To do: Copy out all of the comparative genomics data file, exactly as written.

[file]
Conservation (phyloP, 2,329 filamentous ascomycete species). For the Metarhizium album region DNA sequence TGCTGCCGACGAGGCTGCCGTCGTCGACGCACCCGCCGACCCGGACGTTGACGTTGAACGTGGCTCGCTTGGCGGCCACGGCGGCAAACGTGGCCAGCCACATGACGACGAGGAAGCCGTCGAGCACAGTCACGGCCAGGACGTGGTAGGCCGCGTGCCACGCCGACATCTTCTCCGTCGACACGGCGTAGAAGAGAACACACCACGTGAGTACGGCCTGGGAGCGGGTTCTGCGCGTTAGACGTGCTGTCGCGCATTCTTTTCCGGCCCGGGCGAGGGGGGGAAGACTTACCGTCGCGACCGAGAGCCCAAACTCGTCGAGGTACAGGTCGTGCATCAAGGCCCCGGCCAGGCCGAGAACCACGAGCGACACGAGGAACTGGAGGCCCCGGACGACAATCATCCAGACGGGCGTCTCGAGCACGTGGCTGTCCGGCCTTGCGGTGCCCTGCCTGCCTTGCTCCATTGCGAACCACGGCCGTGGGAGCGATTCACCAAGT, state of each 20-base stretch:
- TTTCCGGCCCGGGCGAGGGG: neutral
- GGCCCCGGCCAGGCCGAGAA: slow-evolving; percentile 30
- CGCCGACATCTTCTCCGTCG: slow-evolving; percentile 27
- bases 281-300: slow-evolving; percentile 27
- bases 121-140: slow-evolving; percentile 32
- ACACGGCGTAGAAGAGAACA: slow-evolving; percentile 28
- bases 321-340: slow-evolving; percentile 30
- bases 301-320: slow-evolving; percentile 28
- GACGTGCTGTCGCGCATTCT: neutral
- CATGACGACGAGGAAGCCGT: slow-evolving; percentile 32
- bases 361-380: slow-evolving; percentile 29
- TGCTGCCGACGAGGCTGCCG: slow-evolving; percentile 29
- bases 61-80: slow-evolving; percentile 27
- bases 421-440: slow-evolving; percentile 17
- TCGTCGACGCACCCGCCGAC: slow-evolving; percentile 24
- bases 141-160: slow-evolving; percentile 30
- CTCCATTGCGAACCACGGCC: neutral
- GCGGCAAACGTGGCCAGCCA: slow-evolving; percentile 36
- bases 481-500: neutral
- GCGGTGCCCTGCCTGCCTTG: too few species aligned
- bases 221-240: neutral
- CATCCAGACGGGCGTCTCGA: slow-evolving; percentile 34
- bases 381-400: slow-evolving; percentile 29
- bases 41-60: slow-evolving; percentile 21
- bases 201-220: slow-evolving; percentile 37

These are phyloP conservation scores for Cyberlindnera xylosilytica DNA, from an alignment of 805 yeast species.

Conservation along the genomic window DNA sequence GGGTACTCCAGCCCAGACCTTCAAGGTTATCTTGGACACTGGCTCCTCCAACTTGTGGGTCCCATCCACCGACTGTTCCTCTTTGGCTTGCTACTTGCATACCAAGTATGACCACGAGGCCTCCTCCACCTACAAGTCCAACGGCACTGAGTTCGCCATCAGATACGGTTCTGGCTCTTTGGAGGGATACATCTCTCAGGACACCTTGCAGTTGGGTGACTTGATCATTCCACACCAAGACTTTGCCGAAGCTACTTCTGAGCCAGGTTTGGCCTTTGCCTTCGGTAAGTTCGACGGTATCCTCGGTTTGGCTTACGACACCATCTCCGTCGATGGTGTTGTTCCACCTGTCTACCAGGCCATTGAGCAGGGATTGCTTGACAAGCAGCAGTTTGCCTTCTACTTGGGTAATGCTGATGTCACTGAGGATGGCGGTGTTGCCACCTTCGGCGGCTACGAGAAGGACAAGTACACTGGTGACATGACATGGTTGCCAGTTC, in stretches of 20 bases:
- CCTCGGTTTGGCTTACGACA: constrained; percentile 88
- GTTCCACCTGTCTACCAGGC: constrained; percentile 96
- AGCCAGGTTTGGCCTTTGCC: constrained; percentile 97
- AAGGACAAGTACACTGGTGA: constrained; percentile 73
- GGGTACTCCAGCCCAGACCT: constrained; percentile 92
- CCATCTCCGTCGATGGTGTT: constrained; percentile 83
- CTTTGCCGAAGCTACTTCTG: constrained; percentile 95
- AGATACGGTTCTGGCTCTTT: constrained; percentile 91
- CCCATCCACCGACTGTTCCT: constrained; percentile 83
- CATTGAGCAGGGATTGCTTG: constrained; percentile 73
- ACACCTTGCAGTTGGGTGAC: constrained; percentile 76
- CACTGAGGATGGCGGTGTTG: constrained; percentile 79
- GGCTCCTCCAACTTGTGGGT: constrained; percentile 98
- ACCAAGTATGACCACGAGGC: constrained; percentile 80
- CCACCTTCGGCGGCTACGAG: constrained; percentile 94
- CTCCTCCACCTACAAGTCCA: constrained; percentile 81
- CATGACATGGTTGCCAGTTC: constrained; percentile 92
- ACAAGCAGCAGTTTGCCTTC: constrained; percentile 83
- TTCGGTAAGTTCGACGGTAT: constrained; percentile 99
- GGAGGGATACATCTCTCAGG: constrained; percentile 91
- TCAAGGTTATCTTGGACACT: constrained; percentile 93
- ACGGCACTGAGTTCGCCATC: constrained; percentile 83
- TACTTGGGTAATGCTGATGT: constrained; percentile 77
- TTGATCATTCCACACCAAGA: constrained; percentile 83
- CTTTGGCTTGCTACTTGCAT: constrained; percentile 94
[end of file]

Conservation (phyloP, 2,329 filamentous ascomycete species). For the Metarhizium album region DNA sequence TGCTGCCGACGAGGCTGCCGTCGTCGACGCACCCGCCGACCCGGACGTTGACGTTGAACGTGGCTCGCTTGGCGGCCACGGCGGCAAACGTGGCCAGCCACATGACGACGAGGAAGCCGTCGAGCACAGTCACGGCCAGGACGTGGTAGGCCGCGTGCCACGCCGACATCTTCTCCGTCGACACGGCGTAGAAGAGAACACACCACGTGAGTACGGCCTGGGAGCGGGTTCTGCGCGTTAGACGTGCTGTCGCGCATTCTTTTCCGGCCCGGGCGAGGGGGGGAAGACTTACCGTCGCGACCGAGAGCCCAAACTCGTCGAGGTACAGGTCGTGCATCAAGGCCCCGGCCAGGCCGAGAACCACGAGCGACACGAGGAACTGGAGGCCCCGGACGACAATCATCCAGACGGGCGTCTCGAGCACGTGGCTGTCCGGCCTTGCGGTGCCCTGCCTGCCTTGCTCCATTGCGAACCACGGCCGTGGGAGCGATTCACCAAGT, state of each 20-base stretch:
- TTTCCGGCCCGGGCGAGGGG: neutral
- GGCCCCGGCCAGGCCGAGAA: slow-evolving; percentile 30
- CGCCGACATCTTCTCCGTCG: slow-evolving; percentile 27
- bases 281-300: slow-evolving; percentile 27
- bases 121-140: slow-evolving; percentile 32
- ACACGGCGTAGAAGAGAACA: slow-evolving; percentile 28
- bases 321-340: slow-evolving; percentile 30
- bases 301-320: slow-evolving; percentile 28
- GACGTGCTGTCGCGCATTCT: neutral
- CATGACGACGAGGAAGCCGT: slow-evolving; percentile 32
- bases 361-380: slow-evolving; percentile 29
- TGCTGCCGACGAGGCTGCCG: slow-evolving; percentile 29
- bases 61-80: slow-evolving; percentile 27
- bases 421-440: slow-evolving; percentile 17
- TCGTCGACGCACCCGCCGAC: slow-evolving; percentile 24
- bases 141-160: slow-evolving; percentile 30
- CTCCATTGCGAACCACGGCC: neutral
- GCGGCAAACGTGGCCAGCCA: slow-evolving; percentile 36
- bases 481-500: neutral
- GCGGTGCCCTGCCTGCCTTG: too few species aligned
- bases 221-240: neutral
- CATCCAGACGGGCGTCTCGA: slow-evolving; percentile 34
- bases 381-400: slow-evolving; percentile 29
- bases 41-60: slow-evolving; percentile 21
- bases 201-220: slow-evolving; percentile 37

These are phyloP conservation scores for Cyberlindnera xylosilytica DNA, from an alignment of 805 yeast species.

Conservation along the genomic window DNA sequence GGGTACTCCAGCCCAGACCTTCAAGGTTATCTTGGACACTGGCTCCTCCAACTTGTGGGTCCCATCCACCGACTGTTCCTCTTTGGCTTGCTACTTGCATACCAAGTATGACCACGAGGCCTCCTCCACCTACAAGTCCAACGGCACTGAGTTCGCCATCAGATACGGTTCTGGCTCTTTGGAGGGATACATCTCTCAGGACACCTTGCAGTTGGGTGACTTGATCATTCCACACCAAGACTTTGCCGAAGCTACTTCTGAGCCAGGTTTGGCCTTTGCCTTCGGTAAGTTCGACGGTATCCTCGGTTTGGCTTACGACACCATCTCCGTCGATGGTGTTGTTCCACCTGTCTACCAGGCCATTGAGCAGGGATTGCTTGACAAGCAGCAGTTTGCCTTCTACTTGGGTAATGCTGATGTCACTGAGGATGGCGGTGTTGCCACCTTCGGCGGCTACGAGAAGGACAAGTACACTGGTGACATGACATGGTTGCCAGTTC, in stretches of 20 bases:
- CCTCGGTTTGGCTTACGACA: constrained; percentile 88
- GTTCCACCTGTCTACCAGGC: constrained; percentile 96
- AGCCAGGTTTGGCCTTTGCC: constrained; percentile 97
- AAGGACAAGTACACTGGTGA: constrained; percentile 73
- GGGTACTCCAGCCCAGACCT: constrained; percentile 92
- CCATCTCCGTCGATGGTGTT: constrained; percentile 83
- CTTTGCCGAAGCTACTTCTG: constrained; percentile 95
- AGATACGGTTCTGGCTCTTT: constrained; percentile 91
- CCCATCCACCGACTGTTCCT: constrained; percentile 83
- CATTGAGCAGGGATTGCTTG: constrained; percentile 73
- ACACCTTGCAGTTGGGTGAC: constrained; percentile 76
- CACTGAGGATGGCGGTGTTG: constrained; percentile 79
- GGCTCCTCCAACTTGTGGGT: constrained; percentile 98
- ACCAAGTATGACCACGAGGC: constrained; percentile 80
- CCACCTTCGGCGGCTACGAG: constrained; percentile 94
- CTCCTCCACCTACAAGTCCA: constrained; percentile 81
- CATGACATGGTTGCCAGTTC: constrained; percentile 92
- ACAAGCAGCAGTTTGCCTTC: constrained; percentile 83
- TTCGGTAAGTTCGACGGTAT: constrained; percentile 99
- GGAGGGATACATCTCTCAGG: constrained; percentile 91
- TCAAGGTTATCTTGGACACT: constrained; percentile 93
- ACGGCACTGAGTTCGCCATC: constrained; percentile 83
- TACTTGGGTAATGCTGATGT: constrained; percentile 77
- TTGATCATTCCACACCAAGA: constrained; percentile 83
- CTTTGGCTTGCTACTTGCAT: constrained; percentile 94